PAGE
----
1. The finger print analyses of every gun and every piece of ammunition found at the scene showed there were no fingerprints of Assata found on any of them. (The official analyses admitted into evidence)
2. Neutron Activation Analysis taken immediately after Assata was taken to the hospital that night showed there was no gun power residue on her hands. Effectively refuting the possibility that she had fired a gun. (The official analyses were admitted into evidence)
3. As a result of the bullet Harper shot under her armpit, while her arms were raised in, her median nerve was severed, immediately paralyzing her entire right arm, shattering her clavicle, and lodging in her chest so close to her heart that an operation to remove it was not feasible. A neurologist testified to that fact at the trial.
4. A pathologist testified that “There is no conceivable way that the bullet could have traveled over to the clavicle if her arm was down. That trajectory is impossible.”
5. A surgeon testified that “it was anatomically necessary that both arms be in the air for Ms. Chesimard to have received the wounds she did.”
Harper’s testimony as well as that of all the other state’s witnesses was riddled with inconsistencies and discrepancies. On three separate official reports, including his grand jury testimony, Harper said that he saw Assata take a gun from her pocketbook, while in the car, and shoot him. He admitted on cross-examination during both Sundiata’s and Assata’s trial, that he never saw Assata with a gun and did not see her shoot him -that, in fact, he lied.
Seven jurists representing the United Nations Commission on Human Rights stated in 1979 that Assata Shakur’s treatment was “totally unbefitting any prisoner”. Their investigation, which focused on alleged human rights abuses of political prisoners, cited Shakur as “one of the worst cases” of such abuses and including her in a “a class of victims of FBI misconduct through the COINTELPROstrategy and other forms of illegal government conduct who as political activists have been selectively targeted for provocation, false arrests, entrapment, fabrication of evidence, and spurious criminal prosecutions”.
Regardless of the facts, Assata was incarcerated and subject to all the maltreatment of the American criminal justice system. According to her attorney Lennox Hinds, Shakur understated “the awfulness of the condition in which she was incarcerated”, which included vaginal and anal searches. Assata also asserted that while giving birth to her child, she was beaten and restrained by several large female guards for refusing examination by a white male doctor.
Hinds argues that “in the history of New Jersey, no woman pretrial detainee or prisoner has ever been treated as she was, continuously confined in a men’s prison, under twenty-four hour surveillance of her most intimate functions, without intellectual sustenance, adequate medical attention, and exercise, and without the company of other women for all the years she was in custody.”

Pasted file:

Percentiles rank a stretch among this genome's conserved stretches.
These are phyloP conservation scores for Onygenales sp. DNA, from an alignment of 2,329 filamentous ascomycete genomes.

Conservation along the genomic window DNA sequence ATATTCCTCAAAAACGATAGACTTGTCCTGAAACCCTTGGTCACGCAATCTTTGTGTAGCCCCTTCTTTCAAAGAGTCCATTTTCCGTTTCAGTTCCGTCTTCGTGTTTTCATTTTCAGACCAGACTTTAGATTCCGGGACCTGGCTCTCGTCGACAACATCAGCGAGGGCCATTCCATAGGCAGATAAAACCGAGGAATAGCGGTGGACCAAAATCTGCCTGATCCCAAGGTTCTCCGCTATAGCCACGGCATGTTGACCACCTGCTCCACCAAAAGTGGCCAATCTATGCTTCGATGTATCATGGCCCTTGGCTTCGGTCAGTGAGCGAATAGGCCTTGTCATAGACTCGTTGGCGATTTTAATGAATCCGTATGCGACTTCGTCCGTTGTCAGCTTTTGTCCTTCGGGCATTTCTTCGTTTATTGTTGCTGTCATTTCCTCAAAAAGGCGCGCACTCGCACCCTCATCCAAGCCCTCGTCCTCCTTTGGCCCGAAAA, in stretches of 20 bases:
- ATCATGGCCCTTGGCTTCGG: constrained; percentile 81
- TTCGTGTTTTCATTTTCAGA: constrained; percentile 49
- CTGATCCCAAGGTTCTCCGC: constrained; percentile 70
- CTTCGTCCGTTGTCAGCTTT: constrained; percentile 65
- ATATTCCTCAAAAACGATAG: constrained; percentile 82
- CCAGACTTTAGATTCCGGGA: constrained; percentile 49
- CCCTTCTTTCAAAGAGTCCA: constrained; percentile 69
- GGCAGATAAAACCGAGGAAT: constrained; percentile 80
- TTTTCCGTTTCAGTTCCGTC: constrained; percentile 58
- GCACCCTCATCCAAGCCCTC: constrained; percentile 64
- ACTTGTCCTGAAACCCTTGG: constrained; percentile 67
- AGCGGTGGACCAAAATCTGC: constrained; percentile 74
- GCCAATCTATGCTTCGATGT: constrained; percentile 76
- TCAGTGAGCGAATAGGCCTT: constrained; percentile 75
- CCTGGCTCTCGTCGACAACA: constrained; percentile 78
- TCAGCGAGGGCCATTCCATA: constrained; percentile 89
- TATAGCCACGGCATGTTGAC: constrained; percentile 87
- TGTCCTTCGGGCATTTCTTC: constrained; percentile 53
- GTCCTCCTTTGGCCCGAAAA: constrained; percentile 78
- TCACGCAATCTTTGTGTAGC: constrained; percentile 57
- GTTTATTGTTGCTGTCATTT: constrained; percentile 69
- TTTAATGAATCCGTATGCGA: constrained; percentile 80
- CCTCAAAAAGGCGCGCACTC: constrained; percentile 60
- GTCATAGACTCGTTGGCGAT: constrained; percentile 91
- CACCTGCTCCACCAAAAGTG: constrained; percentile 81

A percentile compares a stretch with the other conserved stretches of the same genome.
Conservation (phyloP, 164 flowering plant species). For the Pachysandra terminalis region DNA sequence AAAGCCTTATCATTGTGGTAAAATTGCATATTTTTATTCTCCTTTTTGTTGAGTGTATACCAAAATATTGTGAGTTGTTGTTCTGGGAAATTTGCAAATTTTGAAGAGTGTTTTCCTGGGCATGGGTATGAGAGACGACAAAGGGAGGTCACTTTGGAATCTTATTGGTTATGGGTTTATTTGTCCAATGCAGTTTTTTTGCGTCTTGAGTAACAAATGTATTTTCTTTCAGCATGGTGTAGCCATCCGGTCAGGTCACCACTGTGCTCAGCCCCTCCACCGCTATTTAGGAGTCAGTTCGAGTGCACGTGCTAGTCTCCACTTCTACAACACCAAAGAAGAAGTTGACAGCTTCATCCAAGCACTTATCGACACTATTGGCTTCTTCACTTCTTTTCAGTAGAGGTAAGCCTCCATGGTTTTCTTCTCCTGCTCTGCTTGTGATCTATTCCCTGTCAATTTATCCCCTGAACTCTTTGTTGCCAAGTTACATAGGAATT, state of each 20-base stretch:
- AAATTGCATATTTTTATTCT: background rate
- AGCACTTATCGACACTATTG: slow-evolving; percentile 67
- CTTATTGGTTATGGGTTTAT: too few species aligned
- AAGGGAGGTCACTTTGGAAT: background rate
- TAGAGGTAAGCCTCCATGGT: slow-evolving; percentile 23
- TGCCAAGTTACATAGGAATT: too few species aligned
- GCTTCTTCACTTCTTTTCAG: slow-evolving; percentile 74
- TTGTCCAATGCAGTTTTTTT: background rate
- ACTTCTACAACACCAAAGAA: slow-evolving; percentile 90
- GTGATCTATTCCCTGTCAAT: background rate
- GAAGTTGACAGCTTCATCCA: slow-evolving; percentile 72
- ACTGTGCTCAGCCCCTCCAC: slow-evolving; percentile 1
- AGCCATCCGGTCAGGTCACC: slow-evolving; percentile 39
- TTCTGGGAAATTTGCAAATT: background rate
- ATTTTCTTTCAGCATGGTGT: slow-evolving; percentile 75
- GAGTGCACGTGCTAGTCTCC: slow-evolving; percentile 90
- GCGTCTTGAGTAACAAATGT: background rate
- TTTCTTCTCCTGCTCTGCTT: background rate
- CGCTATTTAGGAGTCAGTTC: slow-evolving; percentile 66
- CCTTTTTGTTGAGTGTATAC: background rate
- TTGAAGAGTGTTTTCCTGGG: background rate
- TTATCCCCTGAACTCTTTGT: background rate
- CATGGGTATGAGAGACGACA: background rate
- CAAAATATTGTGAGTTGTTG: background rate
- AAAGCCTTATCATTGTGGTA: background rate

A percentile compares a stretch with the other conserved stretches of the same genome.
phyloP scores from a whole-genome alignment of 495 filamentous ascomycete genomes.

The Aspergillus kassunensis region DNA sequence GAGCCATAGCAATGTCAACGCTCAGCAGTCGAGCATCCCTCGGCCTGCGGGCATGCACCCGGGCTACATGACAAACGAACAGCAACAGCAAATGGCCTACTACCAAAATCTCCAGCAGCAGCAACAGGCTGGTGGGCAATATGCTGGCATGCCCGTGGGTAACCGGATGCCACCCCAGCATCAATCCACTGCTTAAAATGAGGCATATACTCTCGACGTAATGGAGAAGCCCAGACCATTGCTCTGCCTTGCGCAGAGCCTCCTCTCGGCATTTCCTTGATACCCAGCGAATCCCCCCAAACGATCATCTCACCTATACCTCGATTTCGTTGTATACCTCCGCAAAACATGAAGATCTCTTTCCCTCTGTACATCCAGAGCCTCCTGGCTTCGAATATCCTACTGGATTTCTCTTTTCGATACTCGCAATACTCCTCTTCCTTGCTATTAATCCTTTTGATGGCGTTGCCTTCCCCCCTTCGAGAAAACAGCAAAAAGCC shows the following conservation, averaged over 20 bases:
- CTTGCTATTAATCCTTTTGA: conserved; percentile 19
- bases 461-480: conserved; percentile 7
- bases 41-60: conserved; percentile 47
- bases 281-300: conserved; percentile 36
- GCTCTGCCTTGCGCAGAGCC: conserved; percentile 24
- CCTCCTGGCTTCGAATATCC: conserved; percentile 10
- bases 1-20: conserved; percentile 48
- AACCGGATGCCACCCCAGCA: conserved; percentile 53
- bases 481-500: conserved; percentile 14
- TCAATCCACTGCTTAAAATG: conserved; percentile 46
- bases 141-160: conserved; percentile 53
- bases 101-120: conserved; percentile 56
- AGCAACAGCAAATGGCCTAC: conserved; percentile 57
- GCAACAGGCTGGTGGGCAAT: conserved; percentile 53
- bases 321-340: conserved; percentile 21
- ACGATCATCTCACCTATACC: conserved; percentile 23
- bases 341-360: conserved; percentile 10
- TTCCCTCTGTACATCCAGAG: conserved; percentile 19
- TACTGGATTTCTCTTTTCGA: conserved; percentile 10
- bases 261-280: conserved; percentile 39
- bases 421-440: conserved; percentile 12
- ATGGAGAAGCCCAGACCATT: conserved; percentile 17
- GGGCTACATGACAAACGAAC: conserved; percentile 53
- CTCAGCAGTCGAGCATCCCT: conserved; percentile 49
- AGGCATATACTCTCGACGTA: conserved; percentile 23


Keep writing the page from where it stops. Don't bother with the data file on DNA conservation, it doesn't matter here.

Escape and Exile
The story of Assata’s escape is like the plot of a Hollywood film.
On November 2, 1979 three members of the Black Liberation Army visiting her drew concealed .45-caliber pistols, seized two guards as hostages and drove a prison van through an unfenced section of the Clinton Correctional Facility for Women in New Jersey. A mile away, two cars were waiting to transfer the crew away from the scene, and to take Assata underground into a network of BLA safehouses.
The FBI scrambled to find Assata, while the public engaged in a campaign of silence. No one would cooperate with authorities as to Assata’s whereabouts. As the FBI circulated wanted posters, the public responded with posters featuring Assata’s photo and the words “Assata Shakur is Welcome Here”. In New York, three days after her escape, more than 5,000 demonstrators organized by the National Black Human Rights Coalition carried signs with the same slogan.
Frustrated by their lack of results, on April 20, 1980, agents raided a civilian building believed to be one of Assata’s hideouts. Residents were terrorized by men armed with shotguns and machine guns that broke down doors in military-style room clearings. Alas, these tactics only further turned public opinion in favor of Assata.
For 5 years, Assata was moved from one secret location to another, before finally being given safe passage into Cuba. Upon her arrival, she was granted political asylum by Fidel Castro himself, given a $13 a day stipend toward her living expenses, and earned the sympathy of freedom fighters around the world.
The United States never gave up their hunt.
On September 14, 1998, House Concurrent Resolution 254 passed, giving “tacit approval for U.S. law enforcement agencies to kidnap Assata Shakur and other revolutionaries living in exile and illegally extradite them to America,” according to coalition spokesman Damon McGhee.